The oldest known woodworking project on the planet is a 7,490-year-old timber framed lining in a water well near Leipzig, Germany. It’s held together with pegged tenons and half lap joints – all made in oak timbers using Stone Age tools! The archeologists who made the discovery in 2012 said that a total of 151 oak timbers that were preserved in a waterlogged environment have been carbon-dated to between 5469 and 5098 BC, and reveal “unexpectedly refined carpentry skills”. A similar well was discovered in the Czech Republic in 2018 and scientists estimate that one was constructed from oak that was harvested around 5255 BC, which would make it 7,276 years old.
What’s surprising is that those same joints are still in widespread use in the custom furniture market. Industrial cabinet joinery uses various types of plastic and metal hardware, but furniture builders still rely heavily on traditional joints such as dovetails or mortise and tenons. True, these are more often machined nowadays than hand cut, especially with the evolution of portable CNCs and floating tenon tools. One must expect some progress over seven millennia.
A woodshop looking for strong, easily made, repeatable and aesthetically pleasing joinery might first wish to take stock of its current resources and then design accordingly. For example, a shop with a CNC router obviously has more options than one with only a workbench and some hand tools. Larger factories producing high volumes of casework in dedicated work cells will have a different approach to joining than woodshops that are making a few dozen drawers every month, or furniture artists who rarely even build a box.
So, the type and volume of work combined with a shop’s physical resources tend to determine joinery options.
Colonial Saw (csaw.com) has Lamello’s new Divario P-18 starter set (Item 145551, $325) that allows the installer to insert shelves or dividers in completed cabinets, simply by sliding them in place. The connector makes it possible to assemble components at the most cost-effective stage in the chain — whether at production, storage, transportation or assembly. It can be either fully or partially fitted on site and is detachable for transportation.
The new Claw Connector from Häfele America (hafele.com) can really simplify drawer joinery. A woodworker just needs to drill a couple of holes, pop in the connectors and then fold out the drawer-sides like a book. The connectors lock into the back of the drawer face with no need for tools, glue, clamps or even much more than a few seconds of time. The one-piece, zinc alloy connectors are designed for stock that is at least 1/2” thick, so they will work with thin fronts. They’re even removable. A shop can manually or CNC drill a 3/16” hole in the end of the drawer side and a 5/16” hole in the back of the drawer face, and that’s all there is for joinery. A matching tool-free connector (the RPC D 5/24) can be used to pop the back panel in place. Together, these two connectors can reduce drawer assembly time to a few seconds.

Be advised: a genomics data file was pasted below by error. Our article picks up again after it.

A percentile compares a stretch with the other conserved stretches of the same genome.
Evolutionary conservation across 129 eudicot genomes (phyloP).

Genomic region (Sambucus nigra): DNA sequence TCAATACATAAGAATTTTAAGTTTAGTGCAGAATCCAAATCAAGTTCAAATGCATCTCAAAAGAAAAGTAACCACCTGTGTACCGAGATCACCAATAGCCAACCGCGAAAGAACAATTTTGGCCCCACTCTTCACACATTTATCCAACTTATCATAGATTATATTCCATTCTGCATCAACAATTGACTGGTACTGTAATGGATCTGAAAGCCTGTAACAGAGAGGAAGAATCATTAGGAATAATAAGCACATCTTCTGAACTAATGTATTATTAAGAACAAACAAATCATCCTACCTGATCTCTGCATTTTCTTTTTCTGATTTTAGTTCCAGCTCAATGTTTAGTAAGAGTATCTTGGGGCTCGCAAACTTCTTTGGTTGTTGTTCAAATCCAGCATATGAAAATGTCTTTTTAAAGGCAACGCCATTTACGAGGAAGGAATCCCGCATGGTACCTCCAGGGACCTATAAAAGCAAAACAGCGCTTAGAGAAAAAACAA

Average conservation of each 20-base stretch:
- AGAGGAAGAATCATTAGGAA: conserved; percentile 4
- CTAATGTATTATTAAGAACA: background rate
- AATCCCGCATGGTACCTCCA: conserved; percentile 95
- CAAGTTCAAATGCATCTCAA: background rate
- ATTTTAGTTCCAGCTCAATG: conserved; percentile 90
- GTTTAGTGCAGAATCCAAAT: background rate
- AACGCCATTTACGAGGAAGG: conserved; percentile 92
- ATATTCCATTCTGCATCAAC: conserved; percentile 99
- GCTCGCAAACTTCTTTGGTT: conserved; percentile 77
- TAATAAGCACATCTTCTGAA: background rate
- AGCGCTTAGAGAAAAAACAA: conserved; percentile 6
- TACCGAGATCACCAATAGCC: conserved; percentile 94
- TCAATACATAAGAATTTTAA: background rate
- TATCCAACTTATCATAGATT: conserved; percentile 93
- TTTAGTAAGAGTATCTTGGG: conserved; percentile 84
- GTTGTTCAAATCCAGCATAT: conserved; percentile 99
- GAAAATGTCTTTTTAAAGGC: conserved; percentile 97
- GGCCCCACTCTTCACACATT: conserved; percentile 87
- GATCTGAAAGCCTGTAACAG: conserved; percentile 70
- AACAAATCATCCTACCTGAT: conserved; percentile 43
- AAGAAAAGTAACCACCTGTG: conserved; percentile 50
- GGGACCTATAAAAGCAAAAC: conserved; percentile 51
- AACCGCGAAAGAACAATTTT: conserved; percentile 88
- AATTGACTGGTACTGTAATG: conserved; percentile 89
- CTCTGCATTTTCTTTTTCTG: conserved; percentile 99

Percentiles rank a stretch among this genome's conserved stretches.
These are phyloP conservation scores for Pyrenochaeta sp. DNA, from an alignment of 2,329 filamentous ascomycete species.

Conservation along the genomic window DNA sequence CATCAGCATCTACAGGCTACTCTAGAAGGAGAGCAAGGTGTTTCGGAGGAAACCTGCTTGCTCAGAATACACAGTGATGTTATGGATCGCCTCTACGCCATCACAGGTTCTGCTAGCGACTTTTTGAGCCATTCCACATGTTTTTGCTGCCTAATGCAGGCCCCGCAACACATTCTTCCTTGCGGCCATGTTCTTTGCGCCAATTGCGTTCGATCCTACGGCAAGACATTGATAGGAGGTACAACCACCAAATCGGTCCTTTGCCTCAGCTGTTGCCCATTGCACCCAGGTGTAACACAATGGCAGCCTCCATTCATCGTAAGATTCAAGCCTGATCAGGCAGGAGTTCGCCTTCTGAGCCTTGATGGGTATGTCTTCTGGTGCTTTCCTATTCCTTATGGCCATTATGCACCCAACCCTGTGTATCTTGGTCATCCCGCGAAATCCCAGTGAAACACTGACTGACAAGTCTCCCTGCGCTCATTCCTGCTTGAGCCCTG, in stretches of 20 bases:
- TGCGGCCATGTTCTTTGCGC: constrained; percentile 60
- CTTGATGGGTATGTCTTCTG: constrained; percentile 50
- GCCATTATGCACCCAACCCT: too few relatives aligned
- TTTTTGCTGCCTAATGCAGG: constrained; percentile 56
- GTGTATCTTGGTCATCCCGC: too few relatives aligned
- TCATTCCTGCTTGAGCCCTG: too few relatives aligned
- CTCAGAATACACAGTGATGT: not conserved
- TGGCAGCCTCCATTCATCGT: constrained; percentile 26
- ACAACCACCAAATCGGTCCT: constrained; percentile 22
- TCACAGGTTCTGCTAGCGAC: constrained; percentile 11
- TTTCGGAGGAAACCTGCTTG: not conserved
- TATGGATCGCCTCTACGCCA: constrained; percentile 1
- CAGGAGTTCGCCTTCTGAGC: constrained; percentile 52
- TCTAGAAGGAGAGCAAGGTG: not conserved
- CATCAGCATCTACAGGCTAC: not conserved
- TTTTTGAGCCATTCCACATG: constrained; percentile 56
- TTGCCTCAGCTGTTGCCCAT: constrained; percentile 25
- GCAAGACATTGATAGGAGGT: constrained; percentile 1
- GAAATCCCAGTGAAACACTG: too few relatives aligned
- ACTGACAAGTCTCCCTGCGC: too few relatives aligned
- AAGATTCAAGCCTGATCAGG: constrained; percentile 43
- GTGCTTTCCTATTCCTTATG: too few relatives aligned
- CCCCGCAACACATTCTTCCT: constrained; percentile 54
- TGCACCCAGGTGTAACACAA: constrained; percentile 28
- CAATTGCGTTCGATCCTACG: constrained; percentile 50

Knapp Connectors recently introduced the Quick-Set, a two-part locking dowel system for joining cabinet parts. It’s a snap-together system that’s available in a free sample pack from knappconnectors.com.
Blum (blum.com) has released EasyStick, a new ruler system that is designed to deliver fast and simple machine setup for installing Blum hardware on cabinet parts. It works on the company’s three MiniPress machines manufactured after 2007 and is essentially an automated stop block.
BeA Fasteners USA in Greensboro, N.C. (beafastenersusa.com) makes nail guns and supplies. One of its product lines, Autotec, is a way to mount nail, pin and staple guns in machines with the capacity to shoot a large number of fasteners without reloading. It’s an ideal doorway for shops that are thinking of adding robotic parts nailing or stapling. BeA has guns that work on collaborative robotic arms.
Castle USA in Petaluma, Calif. (castleusa.com) offers a unique solution to woodshops that are building face frame cabinets. The company’s line of pocket cutting machines range from a small desktop model to a large, high-volume machine with automatic pocket screw insertion. What’s special here is the angle of approach. Castle’s pocket screw holes are made in a two-step process that uses a drill for the pilot hole and a router bit for the pocket. The screw approaches the work at a very low angle – just 6 degrees. This means the parts don’t shift as the screw is drawn tight. It’s also strong because the fastener is almost horizontal as it enters a stile from a rail, so the tip doesn’t travel too close to either face as the screw seats. The company’s recently updated benchtop model 110 is very rugged but weighs just 13 lbs., so it’s a solid solution for jobsite joinery. Another Castle benchtop machine, the TSM-12, is more shop-bound at 65 lbs. It’s a 110-volt machine that can handle stock up to 1-1/2” thick and has both a 4” and a shop vacuum dust port.